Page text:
This conclusion is flawed on several levels.      At the outset, the majority applies the evidentiary rule created in SBA to the Union despite the fact that the arbitration hearing in this case took place – and the Arbitrator issued his bench decision – on July 19, 2018, the same day the Authority issued its decision in SBA.8  Under these circumstances, the Union could hardly have been expected to have developed an evidentiary record tailored to the new four-part test, and it should certainly not be penalized for having failed to anticipate this new evidentiary burden.9


                Moreover, the record that was before the Arbitrator demonstrates that the essential nature of the Union’s grievance does not concern a classification matter.  The Authority has long held that                  “where the substance of the grievance concerns whether the grievant is entitled to a temporary promotion under a collective-bargaining agreement because the grievant performed the established duties of a higher-graded position . . . the grievance does not concern the classification of a position within the meaning of § 7121(c)(5).”10  In contrast, arbitrators lack jurisdiction when the essential nature of a grievance concerns the grade level of the duties assigned to and performed by a grievant in his or her permanent position, which would involve the classification of a position within the meaning of § 7121(c)(5).11


                Applying this precedent, I would conclude that the essential nature of the Union’s grievance does not concern a classification matter.  In its opening statement to the Arbitrator, the Union explicitly requests that the grievant “be paid via temporary promotions for the higher-graded work [as a General Schedule (GS)-8 service representative] assigned to her for the last       three years.”12  Consistent with this request, the Agency’s issue statement also limits the question before the Arbitrator to whether the grievant performed the          GS-8 service representative duties for a three-year period.13  Thus, the parties’ own positions before the Arbitrator reflect that this was not a dispute over the grievant’s reclassification, but rather concerned her entitlement to a series of temporary promotions because she performed the established duties of the GS-8 service representative position.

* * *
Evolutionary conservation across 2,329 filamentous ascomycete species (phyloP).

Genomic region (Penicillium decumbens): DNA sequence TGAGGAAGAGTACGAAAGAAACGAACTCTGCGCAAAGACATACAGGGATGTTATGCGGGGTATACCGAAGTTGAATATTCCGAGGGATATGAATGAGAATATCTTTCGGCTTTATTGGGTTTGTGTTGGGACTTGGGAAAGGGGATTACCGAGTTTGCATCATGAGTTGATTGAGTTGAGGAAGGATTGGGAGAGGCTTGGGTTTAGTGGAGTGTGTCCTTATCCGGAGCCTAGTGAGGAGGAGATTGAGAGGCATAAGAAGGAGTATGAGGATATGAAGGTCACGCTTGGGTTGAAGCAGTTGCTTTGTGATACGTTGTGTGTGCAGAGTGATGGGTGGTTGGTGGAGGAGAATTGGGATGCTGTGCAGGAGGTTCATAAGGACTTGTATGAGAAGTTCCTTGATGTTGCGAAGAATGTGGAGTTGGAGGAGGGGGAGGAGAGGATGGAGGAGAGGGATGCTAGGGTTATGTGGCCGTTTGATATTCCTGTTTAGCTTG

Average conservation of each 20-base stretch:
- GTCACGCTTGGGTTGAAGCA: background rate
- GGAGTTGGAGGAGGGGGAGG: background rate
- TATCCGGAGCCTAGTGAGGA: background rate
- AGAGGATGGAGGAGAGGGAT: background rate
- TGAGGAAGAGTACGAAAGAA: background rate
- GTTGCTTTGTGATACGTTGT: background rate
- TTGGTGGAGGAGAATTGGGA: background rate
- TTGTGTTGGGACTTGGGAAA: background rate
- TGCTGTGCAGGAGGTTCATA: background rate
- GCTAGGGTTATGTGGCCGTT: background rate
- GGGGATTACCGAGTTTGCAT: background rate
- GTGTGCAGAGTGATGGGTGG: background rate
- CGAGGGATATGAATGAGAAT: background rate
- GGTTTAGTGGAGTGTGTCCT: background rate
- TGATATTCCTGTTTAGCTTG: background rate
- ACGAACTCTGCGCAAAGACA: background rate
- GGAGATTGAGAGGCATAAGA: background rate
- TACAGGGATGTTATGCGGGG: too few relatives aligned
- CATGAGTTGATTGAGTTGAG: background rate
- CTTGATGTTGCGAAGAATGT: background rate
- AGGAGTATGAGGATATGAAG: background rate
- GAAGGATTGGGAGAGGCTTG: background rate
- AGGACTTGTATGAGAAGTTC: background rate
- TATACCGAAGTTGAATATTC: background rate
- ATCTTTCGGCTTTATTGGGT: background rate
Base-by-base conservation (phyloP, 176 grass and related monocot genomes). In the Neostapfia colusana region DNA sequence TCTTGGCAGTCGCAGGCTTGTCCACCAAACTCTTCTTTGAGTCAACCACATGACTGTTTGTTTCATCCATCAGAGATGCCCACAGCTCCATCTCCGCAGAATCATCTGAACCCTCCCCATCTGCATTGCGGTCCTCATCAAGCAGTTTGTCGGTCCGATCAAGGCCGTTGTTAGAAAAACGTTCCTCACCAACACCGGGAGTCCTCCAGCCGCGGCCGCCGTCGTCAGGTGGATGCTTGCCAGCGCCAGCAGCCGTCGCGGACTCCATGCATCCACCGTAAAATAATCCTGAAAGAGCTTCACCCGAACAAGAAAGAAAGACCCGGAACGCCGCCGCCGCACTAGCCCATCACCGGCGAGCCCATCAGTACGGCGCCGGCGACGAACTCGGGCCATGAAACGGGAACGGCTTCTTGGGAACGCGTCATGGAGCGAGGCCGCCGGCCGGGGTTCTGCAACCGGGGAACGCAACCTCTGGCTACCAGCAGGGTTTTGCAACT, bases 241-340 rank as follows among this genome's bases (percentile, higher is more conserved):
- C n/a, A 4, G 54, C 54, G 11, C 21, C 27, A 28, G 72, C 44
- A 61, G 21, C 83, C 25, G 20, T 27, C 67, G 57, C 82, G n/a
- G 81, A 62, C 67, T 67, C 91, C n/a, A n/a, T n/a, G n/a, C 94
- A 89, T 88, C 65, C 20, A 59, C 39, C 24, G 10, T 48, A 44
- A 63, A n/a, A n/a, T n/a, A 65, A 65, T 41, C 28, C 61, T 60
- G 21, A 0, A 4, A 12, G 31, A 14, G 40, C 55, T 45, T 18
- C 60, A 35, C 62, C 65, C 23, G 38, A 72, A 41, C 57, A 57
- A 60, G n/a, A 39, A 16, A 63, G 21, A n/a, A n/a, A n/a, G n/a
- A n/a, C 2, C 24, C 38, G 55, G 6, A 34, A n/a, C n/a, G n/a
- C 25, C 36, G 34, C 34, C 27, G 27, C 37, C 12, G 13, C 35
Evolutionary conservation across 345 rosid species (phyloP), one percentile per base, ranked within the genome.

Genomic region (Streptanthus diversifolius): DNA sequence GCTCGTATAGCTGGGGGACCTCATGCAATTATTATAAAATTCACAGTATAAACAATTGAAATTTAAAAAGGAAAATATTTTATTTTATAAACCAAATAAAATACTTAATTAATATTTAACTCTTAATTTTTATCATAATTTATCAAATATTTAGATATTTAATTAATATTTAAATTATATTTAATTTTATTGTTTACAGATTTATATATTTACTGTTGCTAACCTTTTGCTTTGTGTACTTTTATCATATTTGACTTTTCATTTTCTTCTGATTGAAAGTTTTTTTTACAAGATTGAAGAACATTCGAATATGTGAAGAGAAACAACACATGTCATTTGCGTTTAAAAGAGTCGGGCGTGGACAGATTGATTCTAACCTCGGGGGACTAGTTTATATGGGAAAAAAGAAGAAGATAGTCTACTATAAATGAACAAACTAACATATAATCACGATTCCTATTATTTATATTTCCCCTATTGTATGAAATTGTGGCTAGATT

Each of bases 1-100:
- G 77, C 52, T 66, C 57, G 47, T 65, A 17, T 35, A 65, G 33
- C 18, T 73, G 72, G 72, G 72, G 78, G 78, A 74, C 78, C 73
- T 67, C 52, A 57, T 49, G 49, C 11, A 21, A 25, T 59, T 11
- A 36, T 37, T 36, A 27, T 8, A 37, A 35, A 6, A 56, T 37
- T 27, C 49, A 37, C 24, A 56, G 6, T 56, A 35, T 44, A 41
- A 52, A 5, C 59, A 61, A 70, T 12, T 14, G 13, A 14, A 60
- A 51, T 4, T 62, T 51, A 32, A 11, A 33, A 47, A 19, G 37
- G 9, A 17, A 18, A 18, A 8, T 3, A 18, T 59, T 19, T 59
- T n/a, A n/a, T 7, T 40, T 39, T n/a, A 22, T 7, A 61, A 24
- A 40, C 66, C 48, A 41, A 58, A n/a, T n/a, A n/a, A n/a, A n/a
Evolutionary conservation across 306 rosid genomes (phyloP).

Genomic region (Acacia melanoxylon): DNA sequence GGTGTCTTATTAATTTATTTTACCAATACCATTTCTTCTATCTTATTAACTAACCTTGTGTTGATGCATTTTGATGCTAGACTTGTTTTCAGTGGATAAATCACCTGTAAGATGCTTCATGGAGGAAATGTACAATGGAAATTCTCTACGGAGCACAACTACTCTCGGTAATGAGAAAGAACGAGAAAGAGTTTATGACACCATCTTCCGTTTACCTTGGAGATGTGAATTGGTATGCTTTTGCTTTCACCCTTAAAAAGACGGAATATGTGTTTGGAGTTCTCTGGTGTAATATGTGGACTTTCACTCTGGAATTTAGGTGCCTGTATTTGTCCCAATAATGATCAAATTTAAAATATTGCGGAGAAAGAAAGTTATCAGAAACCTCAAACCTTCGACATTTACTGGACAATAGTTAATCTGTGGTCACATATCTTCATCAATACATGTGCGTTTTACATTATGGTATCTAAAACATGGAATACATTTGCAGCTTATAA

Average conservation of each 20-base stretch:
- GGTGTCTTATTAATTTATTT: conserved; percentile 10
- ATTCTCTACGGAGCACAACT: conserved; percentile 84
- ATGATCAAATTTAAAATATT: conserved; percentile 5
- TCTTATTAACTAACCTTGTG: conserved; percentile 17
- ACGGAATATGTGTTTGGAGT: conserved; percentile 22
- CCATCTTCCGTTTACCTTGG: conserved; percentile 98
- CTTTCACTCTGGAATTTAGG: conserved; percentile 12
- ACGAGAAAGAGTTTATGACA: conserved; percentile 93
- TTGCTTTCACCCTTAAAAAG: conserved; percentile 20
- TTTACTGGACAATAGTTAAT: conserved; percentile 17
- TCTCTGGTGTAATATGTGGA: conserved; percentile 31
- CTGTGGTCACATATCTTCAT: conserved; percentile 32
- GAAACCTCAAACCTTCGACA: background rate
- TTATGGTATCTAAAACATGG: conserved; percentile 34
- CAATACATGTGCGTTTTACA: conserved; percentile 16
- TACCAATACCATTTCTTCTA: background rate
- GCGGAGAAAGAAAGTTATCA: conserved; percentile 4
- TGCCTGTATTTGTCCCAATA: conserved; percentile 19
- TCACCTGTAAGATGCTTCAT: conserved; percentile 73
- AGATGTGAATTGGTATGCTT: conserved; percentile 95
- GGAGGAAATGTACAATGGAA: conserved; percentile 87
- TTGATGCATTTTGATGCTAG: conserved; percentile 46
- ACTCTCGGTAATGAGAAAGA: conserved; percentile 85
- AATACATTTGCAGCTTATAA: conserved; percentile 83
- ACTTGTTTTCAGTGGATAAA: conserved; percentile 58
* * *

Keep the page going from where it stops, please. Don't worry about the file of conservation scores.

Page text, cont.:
The portions of the record cited by the majority in support of its decision do not alter this conclusion.  While the majority finds that the award was inconsistent with a temporary-promotion claim because it does not “specify[] when such a promotion might end,”14 the Arbitrator in fact limited his award of retroactive pay related to the GS-8 promotion to the date of the award.15  Contrary to the majority’s conclusion, this does not demonstrate that the “grievance sought promotions that were ‘ongoing,’”16 and is instead consistent with a finding that the award concerned a temporary promotion.17 


Moreover, the significance the majority affords to the absence of a claim for a “temporary promotion” from the Union’s issue statement18 is dispelled by the fact – as noted earlier – that the Union explicitly asks the Arbitrator to award the grievant temporary promotions in its opening statement.19  And although the majority notes the Union’s reliance “on a provision of the parties’ agreement that concerns employees’ entitlement to permanent non-competitive promotions,”20 the majority fails to mention that the Union – on the same two pages of the opposition referenced by the majority – also cites to Article 17 of the parties’ agreement, which governs “Temporary Promotions.”21


Accordingly, because the majority’s decision is inconsistent with long-standing, well-reasoned Authority precedent, and fails to consider material facts demonstrating that this grievance did not concern a classification matter, I dissent from the decision to vacate the award on these grounds.22

















[1] Award at 1.

[2] 5 U.S.C. § 7121(c)(5).

[3] Exceptions, Attach. 4, Agency’s Opening Statement (Agency’s Opening Statement) at 2.

[4] Opp’n, Attach. 4, Union’s Opening Statement at 1.

[5] Agency’s Opening Statement at 2.

[6] Opp’n, Attach. 3, Union’s Issue Statement                    (Union’s Issue Statement) at 1.

[7] Award at 1.

[8] U.S. DOL, 70 FLRA 903, 904 (2018) (DOL)                (Member DuBester dissenting) (citing U.S. DOL, Bureau of Labor Statistics, 66 FLRA 282, 284 (2011) (Statistics)).